What is an eSIM?

As telecommunications technology continues to made great strides, so has the once overlooked SIM card. In this article, we take a closer look at eSIM technology. Exploring its potential to reduce the cost of ownership, enhance flexibility, and offer a broad range of end-user benefits.

What exactly is an eSIM and what role does it play in connectivity? How can it take your IoT suite to the next level by reducing hassle, keep operating costs low, and future-proofing any IoT project? Here are some insights to those questions and more.


SIM Form Factors (Sizes) 

First things first. Did you know that SIMs come in 5 different form factors? The most common being: 2FF, 3FF, 4FF and MFF2. 1FF is no longer in use for modern applications.

By dimensions, SIMs measure: 

  • 1FF (first SIM) – 85.6mm × 53.98mm × 0.76 mm
  • 2FF (mini SIM) – 25mm x 15mm x 0.76mm
  • 3FF (micro SIM) – 15mm x 12mm x 0.76mm
  • 4FF (nano SIM) – 12.3mm × 8.8mm × 0.67mm
  • MFF2 (eSIM) – 5mm x 6 mm x 1mm

As you can tell, the MFF2 or eSIM is relatively new. With the GSMA (Global System for Mobile Communications) releasing standards for this SIM form in November of 2016.  


Clearing the Air – eSIM vs. eUICC 

The term eSIM can refer to 2 different features which sometimes causes confusion.

An eSIM can refer to either;

  1. The specific embeddable form factor — the MFF2 (see SIM form factors above); or 
  2. The technology that makes remotely switching carriers over-the-air a possibility — an embedded Universal Integrated Circuit Card (eUICC) 

eUICC is not a hardware concept. It refers to software on the SIM card that allows for the remote provisioning and management and switching of operator profiles. SIMs of all form factors may or may not be eUICC compatible. Alternative SIM software includes ICC and UICC.

An eUICC enabled SIM can host multiple operator profiles, compared to an ICC or UICC SIM limited to one profile. This limits their ability to switch to the best available local network.


Growth of eSIMs in IoT Deployments

Over the next decade, eSIM subcriptions is expected to grow exponentially. With some analysts estimating a 25 to 30 percent compound annual growth rate (CAGR) between 2023 to 2033. Reaching a net worth of €12.64 billion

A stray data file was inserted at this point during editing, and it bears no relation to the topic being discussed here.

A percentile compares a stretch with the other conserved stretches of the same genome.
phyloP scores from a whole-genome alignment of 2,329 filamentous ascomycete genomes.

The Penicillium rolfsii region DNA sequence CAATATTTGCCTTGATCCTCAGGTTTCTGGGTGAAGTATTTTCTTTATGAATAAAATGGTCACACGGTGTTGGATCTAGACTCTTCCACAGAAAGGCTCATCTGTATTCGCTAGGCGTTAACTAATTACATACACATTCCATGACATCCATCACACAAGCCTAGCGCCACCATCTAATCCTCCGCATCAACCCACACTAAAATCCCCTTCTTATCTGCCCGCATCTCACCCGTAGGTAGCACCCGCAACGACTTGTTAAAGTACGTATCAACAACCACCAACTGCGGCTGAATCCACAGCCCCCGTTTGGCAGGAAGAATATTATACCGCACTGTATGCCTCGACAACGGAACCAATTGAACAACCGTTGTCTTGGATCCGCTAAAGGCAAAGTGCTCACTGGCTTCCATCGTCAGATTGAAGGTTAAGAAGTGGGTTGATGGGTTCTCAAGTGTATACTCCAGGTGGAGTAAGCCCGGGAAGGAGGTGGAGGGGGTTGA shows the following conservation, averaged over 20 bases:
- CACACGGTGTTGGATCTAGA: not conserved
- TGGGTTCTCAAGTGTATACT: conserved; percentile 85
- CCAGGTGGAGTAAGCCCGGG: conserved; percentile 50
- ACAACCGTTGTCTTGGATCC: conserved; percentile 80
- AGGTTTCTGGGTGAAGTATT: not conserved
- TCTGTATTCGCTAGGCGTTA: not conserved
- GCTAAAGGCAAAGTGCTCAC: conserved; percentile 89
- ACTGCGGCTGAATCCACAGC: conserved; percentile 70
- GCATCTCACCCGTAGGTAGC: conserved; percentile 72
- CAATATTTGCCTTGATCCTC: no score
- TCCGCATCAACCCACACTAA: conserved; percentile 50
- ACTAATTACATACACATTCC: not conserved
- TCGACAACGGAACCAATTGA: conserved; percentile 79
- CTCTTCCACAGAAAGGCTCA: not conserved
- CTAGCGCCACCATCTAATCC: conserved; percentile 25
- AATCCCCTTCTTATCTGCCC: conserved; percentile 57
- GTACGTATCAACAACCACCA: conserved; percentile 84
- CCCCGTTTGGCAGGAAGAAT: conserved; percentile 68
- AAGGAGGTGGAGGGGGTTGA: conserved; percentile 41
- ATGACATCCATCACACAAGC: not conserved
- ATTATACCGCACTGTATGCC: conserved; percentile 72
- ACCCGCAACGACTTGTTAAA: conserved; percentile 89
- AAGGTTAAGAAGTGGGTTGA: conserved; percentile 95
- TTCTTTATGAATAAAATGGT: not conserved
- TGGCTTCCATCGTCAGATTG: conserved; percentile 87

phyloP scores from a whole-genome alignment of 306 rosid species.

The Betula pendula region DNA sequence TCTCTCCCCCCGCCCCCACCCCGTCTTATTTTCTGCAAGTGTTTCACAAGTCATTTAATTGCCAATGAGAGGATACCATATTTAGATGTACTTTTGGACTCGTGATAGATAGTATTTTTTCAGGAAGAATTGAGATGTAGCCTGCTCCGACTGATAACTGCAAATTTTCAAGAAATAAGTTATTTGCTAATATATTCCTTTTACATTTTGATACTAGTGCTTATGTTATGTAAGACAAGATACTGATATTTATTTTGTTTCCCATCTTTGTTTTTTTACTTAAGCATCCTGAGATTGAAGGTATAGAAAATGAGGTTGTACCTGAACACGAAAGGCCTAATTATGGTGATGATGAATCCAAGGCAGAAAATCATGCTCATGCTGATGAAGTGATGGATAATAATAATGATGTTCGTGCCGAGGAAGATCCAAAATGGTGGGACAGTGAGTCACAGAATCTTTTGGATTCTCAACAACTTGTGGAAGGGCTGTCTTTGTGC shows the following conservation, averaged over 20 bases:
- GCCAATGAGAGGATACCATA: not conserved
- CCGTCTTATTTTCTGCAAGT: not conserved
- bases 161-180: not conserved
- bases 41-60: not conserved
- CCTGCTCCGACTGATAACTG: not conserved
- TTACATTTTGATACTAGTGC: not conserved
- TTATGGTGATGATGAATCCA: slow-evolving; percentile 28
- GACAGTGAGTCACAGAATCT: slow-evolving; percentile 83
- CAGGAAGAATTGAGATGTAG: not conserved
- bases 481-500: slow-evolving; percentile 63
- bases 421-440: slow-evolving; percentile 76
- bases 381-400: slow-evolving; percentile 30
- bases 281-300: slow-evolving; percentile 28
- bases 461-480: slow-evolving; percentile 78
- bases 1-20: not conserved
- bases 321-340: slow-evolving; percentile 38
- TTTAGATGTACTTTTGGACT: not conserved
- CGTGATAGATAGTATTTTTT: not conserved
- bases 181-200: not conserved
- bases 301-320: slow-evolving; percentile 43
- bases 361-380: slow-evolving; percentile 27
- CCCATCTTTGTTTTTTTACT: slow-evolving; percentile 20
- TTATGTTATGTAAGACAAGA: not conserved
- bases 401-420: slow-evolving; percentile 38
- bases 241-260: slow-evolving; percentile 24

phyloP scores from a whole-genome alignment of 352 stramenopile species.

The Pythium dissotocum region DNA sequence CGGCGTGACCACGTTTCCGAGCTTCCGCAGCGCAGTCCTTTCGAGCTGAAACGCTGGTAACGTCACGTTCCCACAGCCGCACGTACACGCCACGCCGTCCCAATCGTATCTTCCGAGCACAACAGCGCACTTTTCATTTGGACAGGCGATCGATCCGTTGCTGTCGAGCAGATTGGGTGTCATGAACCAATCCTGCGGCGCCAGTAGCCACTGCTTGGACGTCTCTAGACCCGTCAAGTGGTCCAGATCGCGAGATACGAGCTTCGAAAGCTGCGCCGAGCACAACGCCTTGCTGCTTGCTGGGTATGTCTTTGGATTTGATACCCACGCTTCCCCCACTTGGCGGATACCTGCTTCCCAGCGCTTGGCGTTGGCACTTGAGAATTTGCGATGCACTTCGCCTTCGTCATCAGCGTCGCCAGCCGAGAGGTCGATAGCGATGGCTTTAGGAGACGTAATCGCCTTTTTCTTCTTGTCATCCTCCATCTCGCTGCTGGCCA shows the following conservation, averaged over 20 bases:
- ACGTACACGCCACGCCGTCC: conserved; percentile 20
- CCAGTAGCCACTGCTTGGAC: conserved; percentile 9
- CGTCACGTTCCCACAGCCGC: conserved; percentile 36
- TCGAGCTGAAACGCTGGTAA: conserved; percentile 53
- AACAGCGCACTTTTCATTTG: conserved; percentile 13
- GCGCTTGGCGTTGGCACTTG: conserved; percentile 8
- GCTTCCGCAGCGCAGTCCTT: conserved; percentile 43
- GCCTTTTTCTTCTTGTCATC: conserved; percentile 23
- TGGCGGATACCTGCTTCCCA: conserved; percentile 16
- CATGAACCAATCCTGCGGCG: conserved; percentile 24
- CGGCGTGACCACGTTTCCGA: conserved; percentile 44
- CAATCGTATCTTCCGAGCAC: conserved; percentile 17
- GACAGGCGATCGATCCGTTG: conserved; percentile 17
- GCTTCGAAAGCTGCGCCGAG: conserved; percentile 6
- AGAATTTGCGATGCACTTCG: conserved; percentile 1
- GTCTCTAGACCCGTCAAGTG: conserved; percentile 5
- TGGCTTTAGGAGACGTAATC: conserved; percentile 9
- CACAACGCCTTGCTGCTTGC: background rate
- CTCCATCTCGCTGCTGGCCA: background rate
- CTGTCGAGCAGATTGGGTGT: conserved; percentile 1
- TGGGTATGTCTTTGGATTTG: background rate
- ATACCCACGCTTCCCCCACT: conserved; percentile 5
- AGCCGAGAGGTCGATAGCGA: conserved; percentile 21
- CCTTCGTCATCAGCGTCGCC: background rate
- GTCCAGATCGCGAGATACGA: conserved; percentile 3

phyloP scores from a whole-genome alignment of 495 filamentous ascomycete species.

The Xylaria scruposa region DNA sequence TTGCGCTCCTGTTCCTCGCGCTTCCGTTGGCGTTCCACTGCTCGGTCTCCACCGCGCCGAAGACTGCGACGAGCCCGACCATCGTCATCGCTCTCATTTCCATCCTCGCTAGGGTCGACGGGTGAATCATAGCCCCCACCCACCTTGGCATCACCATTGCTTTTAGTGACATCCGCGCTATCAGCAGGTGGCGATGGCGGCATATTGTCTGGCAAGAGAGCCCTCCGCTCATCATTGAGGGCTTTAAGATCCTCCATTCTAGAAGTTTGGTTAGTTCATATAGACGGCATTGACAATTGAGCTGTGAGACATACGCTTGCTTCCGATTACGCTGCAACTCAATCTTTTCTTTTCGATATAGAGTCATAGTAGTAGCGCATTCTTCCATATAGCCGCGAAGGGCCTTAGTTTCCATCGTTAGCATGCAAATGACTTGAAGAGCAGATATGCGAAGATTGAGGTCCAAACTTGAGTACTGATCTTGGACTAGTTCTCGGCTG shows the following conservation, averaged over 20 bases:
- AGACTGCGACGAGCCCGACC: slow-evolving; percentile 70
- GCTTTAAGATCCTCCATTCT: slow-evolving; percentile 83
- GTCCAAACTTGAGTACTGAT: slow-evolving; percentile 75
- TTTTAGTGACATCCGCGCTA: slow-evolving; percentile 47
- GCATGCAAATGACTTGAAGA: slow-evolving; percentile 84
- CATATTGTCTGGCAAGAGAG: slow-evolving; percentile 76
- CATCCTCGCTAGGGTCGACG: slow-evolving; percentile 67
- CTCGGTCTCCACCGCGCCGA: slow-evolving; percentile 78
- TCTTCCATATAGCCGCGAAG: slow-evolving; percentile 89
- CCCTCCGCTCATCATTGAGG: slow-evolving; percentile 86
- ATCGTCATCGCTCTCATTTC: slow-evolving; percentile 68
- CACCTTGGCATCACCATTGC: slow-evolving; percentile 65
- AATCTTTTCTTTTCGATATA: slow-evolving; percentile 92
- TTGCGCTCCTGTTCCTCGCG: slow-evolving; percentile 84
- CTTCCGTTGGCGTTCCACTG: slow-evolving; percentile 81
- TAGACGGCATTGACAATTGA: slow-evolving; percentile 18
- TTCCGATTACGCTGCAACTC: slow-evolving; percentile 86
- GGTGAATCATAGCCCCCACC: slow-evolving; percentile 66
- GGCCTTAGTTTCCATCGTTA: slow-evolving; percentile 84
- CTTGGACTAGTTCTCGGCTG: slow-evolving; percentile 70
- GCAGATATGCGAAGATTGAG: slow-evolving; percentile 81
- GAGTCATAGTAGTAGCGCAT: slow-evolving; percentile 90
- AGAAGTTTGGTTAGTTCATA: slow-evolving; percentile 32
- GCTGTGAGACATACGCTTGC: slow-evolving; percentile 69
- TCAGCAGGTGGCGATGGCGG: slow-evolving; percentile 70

This trend is largely driven by the increasing number of connected IoT devices and smart solutions. Industries from transportation, logistics, healthcare to retail and beyond are becoming more technology intensive. With use cases ranging from automating processes to making better business decisions through data driven insights.

Yet, ensuring and managing secure and seamless connectivity can be difficult for any enterprise. With more traditional connectivity options often resulting in poor connection, cost viability and diminished services.

These are all are issues that eSIMs are likely to overcome.


Advantages of the eSIM

A significant advantage of an eSIM is their compact size. Given eSIMs only take up milimeters of space, they can be permanently mounted on the device motherboard. This is a vital feature as more companies are looking towards the miniaturization of devices, resulting in severe space constraints.

It also reduces the amount of building material such as PVC and metals used during the manufacturing process. This not only makes eSIMs a more environmentally sustainable solution in the long term, but also enables organizations to go to market quicker.

Another benefit of the eSIM is operational flexibility. For eUICC enabled eSIMs, you do not need to order replacement SIM cards or negotiate with different service providers for each regional or global deployment. As mentioned, eUICC allows for remote over-the-air (OTA) provisioning. This gives you the opportunity to update or configure your entire IoT device fleet on demand.

Finally, eSIMs also provide increased security. Since the eSIM is embedded, it is virturally impossible to take it out of the device or tamper with it. This ensures that the gateway to your device and to its network remains protected throughout.

All this comes with the additional benefit of ZARIOT’s management portal. This gives you 24/7 visibility of your devices and usage. Imagine a company that operates 100,000 smart meters across the United Kingdom. Their engineering team can monitor usage, turn devices on or off, and switch service plans or provider without leaving their desks. 


Final thoughts

With the presence of a highly dynamic business landscape, organisations simply cannot afford to experience lapses in connectivity. It is also imperative to avoid the hassle of managing different connectivity contracts and hefty costs while sourcing service providers. With eSIM services is expected to gain significant traction in forthcoming years, why wait?

If you’re looking for more information on ZARIO eUICC enabled eSIMs, read more here. Or better yet, test out our SIMs today. Contact one of our experts who are on hand to help develop an ideal IoT connectivity solution for your needs. 


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